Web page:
• Magnetic Resonance Fingerprinting (MRF)
    • Perfusion imaging
    • Pre- and post-contrast T1-weighted axial images of the pelvis
  • Data annotation: Axial high-resolution T2-weighted images are labeled by a radiology resident with 4 years of experience to include the following labels: i) Peripheral Zone, ii) Transitional Zone, iii) Lesion
  • Histopathological evaluation: Patients that were graded with a PI-RADS score of 3 or higher will receive a systematic/targeted biopsy that allows histopathological correlation with lesions.


  • Familiarize yourself with the current literature on
  • Radiomics model for prostate [10] and its repeatability with MRF [12]
  • Deep Learning with MRF in Parameter Estimation [7-9], Correlation with Histopathology [11], and lesions catheterization [13]
  • Develop the baseline and proposed method
  • Run extensive experiments and analysis
  • Write up your thesis


  • Solid background in Machine/Deep Learning
  • Familiar with discriminative deep learning models and SOTA architectures
  • Sufficient knowledge of Python programming language and libraries (Scikit-learn)
  • Experience with a mainstream deep learning framework such as PyTorch.
  • Machine/Deep learning hands-on experience


  1. Steiger, P. and Thoeny, H.C., 2016. Prostate MRI based on PI-RADS version 2: how we review and report. Cancer Imaging, 16(1), pp.1-9.
  2. Turkbey, B., Rosenkrantz, A.B., Haider, M.A., Padhani, A.R., Villeirs, G., Macura, K.J., Tempany, C.M., Choyke, P.L., Cornud, F., Margolis, D.J. and Thoeny, H.C., 2019. Prostate imaging reporting and data system version 2.1: 2019 update of prostate imaging reporting and data system version 2. European urology, 76(3), pp.340-351.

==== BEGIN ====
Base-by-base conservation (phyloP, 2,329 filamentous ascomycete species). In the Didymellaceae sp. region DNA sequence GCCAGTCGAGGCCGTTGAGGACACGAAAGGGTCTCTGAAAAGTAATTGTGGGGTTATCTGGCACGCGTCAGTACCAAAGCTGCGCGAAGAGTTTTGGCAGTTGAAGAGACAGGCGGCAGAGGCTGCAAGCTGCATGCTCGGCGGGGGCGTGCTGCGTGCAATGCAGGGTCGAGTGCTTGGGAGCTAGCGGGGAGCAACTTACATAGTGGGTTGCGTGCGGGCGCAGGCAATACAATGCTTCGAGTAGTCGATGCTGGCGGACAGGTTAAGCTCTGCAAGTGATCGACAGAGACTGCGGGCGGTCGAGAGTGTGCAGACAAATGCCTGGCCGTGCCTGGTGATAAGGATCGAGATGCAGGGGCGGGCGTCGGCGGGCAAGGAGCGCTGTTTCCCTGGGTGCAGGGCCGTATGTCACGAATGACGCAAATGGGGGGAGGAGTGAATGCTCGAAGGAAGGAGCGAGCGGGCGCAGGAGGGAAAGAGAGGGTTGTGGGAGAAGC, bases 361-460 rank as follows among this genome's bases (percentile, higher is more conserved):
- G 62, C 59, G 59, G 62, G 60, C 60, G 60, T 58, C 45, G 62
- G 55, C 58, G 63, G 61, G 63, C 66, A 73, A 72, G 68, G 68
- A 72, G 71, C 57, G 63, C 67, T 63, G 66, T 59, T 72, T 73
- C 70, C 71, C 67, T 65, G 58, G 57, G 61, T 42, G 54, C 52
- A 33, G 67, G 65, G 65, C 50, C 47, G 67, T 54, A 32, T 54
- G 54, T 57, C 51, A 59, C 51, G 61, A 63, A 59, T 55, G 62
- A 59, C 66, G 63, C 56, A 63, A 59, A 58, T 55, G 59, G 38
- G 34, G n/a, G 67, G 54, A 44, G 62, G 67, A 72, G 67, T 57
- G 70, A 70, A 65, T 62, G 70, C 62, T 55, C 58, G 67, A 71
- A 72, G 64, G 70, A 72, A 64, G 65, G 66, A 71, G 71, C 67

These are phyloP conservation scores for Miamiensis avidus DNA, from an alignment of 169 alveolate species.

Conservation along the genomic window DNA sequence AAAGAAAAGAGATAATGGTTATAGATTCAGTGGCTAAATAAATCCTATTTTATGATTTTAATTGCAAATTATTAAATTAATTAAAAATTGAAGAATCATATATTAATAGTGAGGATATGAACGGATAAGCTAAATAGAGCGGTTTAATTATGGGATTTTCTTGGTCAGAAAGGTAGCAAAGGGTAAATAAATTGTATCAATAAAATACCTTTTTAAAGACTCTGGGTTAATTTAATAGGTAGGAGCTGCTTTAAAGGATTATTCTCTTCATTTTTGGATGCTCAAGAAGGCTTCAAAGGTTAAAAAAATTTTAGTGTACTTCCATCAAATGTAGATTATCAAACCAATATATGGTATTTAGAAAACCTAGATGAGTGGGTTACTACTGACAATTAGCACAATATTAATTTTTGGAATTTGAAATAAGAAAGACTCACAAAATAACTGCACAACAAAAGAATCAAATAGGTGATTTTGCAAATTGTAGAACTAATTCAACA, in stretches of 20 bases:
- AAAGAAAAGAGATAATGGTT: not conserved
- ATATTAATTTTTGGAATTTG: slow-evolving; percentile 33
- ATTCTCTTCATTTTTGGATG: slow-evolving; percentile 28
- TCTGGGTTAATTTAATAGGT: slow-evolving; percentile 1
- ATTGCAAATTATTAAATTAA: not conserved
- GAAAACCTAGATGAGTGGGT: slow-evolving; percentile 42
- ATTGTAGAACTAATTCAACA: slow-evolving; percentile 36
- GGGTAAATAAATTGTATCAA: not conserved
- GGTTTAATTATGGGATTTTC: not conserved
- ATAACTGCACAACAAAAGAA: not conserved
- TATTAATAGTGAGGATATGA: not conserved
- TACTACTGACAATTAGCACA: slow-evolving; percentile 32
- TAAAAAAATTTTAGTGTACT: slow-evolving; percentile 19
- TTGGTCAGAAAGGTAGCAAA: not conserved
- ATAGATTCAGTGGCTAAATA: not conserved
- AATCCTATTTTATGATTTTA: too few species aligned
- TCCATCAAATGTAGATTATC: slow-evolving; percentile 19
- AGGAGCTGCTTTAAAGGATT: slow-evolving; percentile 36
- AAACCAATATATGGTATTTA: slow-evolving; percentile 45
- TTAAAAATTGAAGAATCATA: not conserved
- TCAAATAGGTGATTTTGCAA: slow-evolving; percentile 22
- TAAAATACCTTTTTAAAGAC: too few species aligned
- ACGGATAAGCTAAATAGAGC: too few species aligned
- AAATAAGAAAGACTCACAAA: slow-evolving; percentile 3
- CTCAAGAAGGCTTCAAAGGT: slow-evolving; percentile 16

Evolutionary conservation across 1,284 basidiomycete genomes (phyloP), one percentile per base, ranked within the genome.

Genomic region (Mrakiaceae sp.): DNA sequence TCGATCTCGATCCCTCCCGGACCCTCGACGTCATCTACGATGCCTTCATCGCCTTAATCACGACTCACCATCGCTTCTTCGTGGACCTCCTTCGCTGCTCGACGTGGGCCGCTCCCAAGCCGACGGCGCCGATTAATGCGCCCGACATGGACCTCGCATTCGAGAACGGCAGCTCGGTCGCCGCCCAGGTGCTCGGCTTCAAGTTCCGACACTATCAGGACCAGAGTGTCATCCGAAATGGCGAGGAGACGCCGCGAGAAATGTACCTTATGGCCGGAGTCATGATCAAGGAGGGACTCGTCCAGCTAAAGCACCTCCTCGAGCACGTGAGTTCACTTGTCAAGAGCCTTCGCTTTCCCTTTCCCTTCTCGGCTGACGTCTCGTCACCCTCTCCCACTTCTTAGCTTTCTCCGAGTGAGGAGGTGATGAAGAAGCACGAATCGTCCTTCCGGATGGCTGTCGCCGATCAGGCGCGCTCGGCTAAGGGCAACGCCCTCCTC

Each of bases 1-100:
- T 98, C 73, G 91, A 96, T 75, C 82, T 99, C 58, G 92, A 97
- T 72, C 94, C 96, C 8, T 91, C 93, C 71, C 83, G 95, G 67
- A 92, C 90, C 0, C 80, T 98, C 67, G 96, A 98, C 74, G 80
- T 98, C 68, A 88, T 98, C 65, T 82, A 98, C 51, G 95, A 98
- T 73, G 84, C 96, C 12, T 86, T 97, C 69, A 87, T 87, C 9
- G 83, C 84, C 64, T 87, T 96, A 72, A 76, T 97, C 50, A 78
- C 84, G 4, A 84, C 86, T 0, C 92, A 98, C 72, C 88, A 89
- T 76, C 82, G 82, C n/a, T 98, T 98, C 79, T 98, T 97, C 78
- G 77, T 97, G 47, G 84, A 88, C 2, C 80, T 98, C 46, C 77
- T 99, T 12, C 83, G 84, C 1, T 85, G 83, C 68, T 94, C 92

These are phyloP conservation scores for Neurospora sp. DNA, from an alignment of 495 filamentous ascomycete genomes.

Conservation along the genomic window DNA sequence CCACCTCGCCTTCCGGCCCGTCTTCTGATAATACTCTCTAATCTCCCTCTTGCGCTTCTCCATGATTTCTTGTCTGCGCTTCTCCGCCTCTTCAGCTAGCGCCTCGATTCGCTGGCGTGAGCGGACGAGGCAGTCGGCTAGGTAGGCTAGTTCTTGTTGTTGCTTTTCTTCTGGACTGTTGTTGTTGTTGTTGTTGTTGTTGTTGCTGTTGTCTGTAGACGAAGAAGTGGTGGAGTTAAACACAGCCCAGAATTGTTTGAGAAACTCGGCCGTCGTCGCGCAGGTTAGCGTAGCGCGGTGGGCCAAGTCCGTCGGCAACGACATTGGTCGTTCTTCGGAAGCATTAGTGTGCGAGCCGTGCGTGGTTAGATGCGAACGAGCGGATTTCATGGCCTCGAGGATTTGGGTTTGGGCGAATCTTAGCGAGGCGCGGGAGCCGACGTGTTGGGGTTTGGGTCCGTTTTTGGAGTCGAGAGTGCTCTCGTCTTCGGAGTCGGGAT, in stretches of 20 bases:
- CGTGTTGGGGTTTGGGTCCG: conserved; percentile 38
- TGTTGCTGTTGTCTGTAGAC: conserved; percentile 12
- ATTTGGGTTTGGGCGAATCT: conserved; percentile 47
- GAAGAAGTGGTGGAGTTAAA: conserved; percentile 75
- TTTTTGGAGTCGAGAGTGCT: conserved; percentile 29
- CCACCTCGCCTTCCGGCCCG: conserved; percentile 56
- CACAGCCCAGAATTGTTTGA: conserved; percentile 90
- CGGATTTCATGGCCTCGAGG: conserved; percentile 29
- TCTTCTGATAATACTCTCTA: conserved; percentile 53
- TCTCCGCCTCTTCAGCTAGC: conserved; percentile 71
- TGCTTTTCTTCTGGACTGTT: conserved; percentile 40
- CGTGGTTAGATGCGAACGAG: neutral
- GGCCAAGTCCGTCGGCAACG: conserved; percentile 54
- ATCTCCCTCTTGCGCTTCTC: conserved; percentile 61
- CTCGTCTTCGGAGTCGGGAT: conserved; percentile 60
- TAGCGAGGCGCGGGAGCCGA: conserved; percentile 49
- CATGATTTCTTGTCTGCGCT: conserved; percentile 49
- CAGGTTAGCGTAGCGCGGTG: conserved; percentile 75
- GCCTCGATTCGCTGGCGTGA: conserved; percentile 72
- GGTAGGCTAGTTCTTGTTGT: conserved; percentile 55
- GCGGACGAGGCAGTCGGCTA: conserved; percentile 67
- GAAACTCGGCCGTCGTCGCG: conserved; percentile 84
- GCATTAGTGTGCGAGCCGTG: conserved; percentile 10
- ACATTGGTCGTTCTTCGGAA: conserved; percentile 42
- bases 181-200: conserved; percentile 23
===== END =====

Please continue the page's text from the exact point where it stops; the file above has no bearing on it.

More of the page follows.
3. Ma, D., Gulani, V., Seiberlich, N., Liu, K., Sunshine, J.L., Duerk, J.L. and Griswold, M.A., 2013. Magnetic resonance fingerprinting. Nature, 495(7440), pp.187-192.
  4. Ferlay J, Ervik M, Lam F, Colombet M, Mery L, Piñeros M, Znaor A, Soerjomataram I, Bray F (2020). Global Cancer Observatory: Cancer Today. Lyon, France: International Agency for Research on Cancer. Available from:, accessed [01 July 2022]
  5. Alice, C.Y., Badve, C., Ponsky, L.E., Pahwa, S., Dastmalchian, S., Rogers, M., Jiang, Y., Margevicius, S., Schluchter, M., Tabayoyong, W. and Abouassaly, R., 2017. Development of a combined MR fingerprinting and diffusion examination for prostate cancer. Radiology, 283(3), p.729.
  6. Lo, W.C., Panda, A., Jiang, Y., Ahad, J., Gulani, V. and Seiberlich, N., 2022. MR fingerprinting of the prostate. Magnetic Resonance Materials in Physics, Biology and Medicine, pp.1-15.
  7. Hoppe, E., Körzdörfer, G., Würfl, T., Wetzl, J., Lugauer, F., Pfeuffer, J. and Maier, A.K., 2017. Deep Learning for Magnetic Resonance Fingerprinting: A New Approach for Predicting Quantitative Parameter Values from Time Series. GMDS, 243, pp.202-206.
  8. Girardeau, S., Oksuz, I., Cruz, G., Vasquez, C.P., King, A. and Clough, J., 2019, April. Deep Learning for Magnetic Resonance Fingerprinting. In International Conference on Medical Imaging with Deep Learning–Extended Abstract Track.
  9. Golbabaee, M., Chen, D., Gómez, P.A., Menzel, M.I. and Davies, M.E., 2019, May. Geometry of deep learning for magnetic resonance fingerprinting. In ICASSP 2019-2019 IEEE International Conference on Acoustics, Speech and Signal Processing (ICASSP) (pp. 7825-7829). IEEE.
  10. Abdollahi, H., Mofid, B., Shiri, I., Razzaghdoust, A., Saadipoor, A., Mahdavi, A., Galandooz, H.M. and Mahdavi, S.R., 2019. Machine learning-based radiomic models to predict intensity-modulated radiation therapy response, Gleason score and stage in prostate cancer. La radiologia medica, 124(6), pp.555-567.